work life balance

Given what it takes for most of us to juggle our own work, family and personal lives, it is nothing short of inspiring to hear the stories of graduates of our community colleges across this country, many of whom had to work two jobs and support a family while getting their associate degrees.  These are young (and sometimes not-so-young) people who didn't have time for beer pong and sun bathing on the quad.  They drove rusted out cars, ate boxed macaroni and cheese, slept four hours a night, never had a weekend off, and watched their checkbooks dwindle down below fifty bucks in those months when tuition came due.

I wrote about a graduation last week and had no plans to do so again.  But I just couldn't ignore the lump in my throat that lingered for an hour after sitting in an audience of very proud parents and friends, listening to stories that were at once ordinary and extraordinary.

The student commencement speaker (graduating with something like a 3.87 GPA) had taken a wrong turn after high school, been incarcerated for a year, and decided he deserved something better out of life.  Following his release from prison, with a GED that he said was meaningless, he went ahead and enrolled at the college, and found some supportive faculty who got him going in the right direction. The best thing from his experience? "I got my confidence back," he said. He was awarded a tuition waiver to finish at a state university, and plans on attending law school after that.  You should have seen the smile on the college president's face, and the tears streaming down countless cheeks during the standing O.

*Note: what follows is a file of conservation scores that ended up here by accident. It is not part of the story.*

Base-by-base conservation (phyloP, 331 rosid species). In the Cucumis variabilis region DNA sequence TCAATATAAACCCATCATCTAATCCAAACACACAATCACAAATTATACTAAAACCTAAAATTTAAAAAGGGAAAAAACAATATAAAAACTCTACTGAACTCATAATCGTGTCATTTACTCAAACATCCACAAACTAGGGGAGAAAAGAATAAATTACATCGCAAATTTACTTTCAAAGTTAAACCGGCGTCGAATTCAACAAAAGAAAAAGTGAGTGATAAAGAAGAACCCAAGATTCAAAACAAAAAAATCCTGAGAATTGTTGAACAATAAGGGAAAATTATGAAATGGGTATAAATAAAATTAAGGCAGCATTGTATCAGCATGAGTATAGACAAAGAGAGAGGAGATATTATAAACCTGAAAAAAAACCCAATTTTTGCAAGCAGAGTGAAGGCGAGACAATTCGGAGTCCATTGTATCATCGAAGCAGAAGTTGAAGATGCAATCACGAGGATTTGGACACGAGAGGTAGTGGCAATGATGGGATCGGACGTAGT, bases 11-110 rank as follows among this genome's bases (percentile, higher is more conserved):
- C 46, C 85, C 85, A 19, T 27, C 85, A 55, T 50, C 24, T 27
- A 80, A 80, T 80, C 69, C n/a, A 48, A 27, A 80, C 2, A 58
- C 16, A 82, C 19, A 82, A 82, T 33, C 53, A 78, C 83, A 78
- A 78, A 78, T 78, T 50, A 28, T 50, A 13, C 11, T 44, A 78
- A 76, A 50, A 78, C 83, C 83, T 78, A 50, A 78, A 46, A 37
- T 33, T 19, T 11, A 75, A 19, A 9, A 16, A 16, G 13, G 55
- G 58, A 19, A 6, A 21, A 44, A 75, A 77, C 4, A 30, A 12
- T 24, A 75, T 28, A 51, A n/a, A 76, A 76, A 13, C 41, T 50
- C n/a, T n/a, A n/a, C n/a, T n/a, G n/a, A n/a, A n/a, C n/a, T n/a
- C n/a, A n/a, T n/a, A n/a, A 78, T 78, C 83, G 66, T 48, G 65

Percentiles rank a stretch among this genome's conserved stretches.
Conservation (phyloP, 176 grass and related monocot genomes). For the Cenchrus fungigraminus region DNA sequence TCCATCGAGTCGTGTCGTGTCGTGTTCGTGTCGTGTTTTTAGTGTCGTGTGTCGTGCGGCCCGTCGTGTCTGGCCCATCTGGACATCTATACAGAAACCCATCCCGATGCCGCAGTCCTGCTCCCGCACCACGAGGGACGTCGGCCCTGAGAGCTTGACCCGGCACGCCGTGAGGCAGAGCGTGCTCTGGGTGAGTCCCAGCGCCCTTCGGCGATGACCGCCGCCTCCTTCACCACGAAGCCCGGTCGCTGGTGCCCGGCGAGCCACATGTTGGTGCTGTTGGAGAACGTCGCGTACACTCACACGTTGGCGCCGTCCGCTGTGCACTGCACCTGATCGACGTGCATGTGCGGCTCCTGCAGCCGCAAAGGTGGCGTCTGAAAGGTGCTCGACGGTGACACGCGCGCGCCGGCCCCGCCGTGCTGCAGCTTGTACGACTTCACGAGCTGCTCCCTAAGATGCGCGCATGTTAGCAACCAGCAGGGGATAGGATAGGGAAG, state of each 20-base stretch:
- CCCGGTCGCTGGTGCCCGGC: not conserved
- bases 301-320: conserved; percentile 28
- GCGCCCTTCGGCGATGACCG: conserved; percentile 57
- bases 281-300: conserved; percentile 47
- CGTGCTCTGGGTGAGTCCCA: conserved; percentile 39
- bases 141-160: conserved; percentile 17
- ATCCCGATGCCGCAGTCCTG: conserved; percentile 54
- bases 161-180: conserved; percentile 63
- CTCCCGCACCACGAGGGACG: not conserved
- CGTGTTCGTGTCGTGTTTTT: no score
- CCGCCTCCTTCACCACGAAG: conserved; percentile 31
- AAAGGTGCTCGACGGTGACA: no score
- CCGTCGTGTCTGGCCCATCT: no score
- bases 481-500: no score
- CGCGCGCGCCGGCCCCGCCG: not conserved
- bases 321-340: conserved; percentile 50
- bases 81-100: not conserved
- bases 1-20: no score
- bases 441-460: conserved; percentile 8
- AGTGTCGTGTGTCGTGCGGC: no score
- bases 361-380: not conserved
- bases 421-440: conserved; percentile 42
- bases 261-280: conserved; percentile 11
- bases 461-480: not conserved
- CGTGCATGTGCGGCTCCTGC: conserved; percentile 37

There were more stories.  My other favorite was the guy who served six years in Iraq, and came back to get a degree from the college's BMW school.  A married father of (I think) two, he supported the family while managing to earn a perfect 4.0.   His ambition, he said, is to run a shop. At that point my husband leaned over and whispered, "Forget that... he should OWN the place."  If it had been up to the crowd of onlookers dressed in everything from shorts and flip flops to Sunday best, he would have walked out with a diploma AND the keys to the BMW dealership of his choice.

What makes this country great is what has always made it great...we fundamentally believe in self-reliance and personal determination.  Is it a legitimate concern that we seem to be collectively drifting toward an entitlement society? Maybe. But when you hear stories like these, it does restore your faith.  A significant percentage of us aren't waiting around for somebody to hand over the American dream.

If you find people like this you need to hire them to come to work for you, and you need to promote them and hang onto them with everything you've got.  They are the ones who will come in and help you build a company, while building their lives.

How do you recognize them?

-Their stories make it obvious that they know what it means to work hard, really hard.
-They have the kind of confidence that doesn't ever come off as empty bravado because they won it the hard way, overcoming life's challenges.
-They talk a lot about being grateful for family, friends, teachers and bosses who believed in them.
-They never blame other people for their troubles or mistakes.
-No matter what it takes, they never stop.

I hope you have a chance to go to a commencement like that sometime.  I will remember this one, especially those two guys.  Given what it takes, they deserve every good thing that comes their way.




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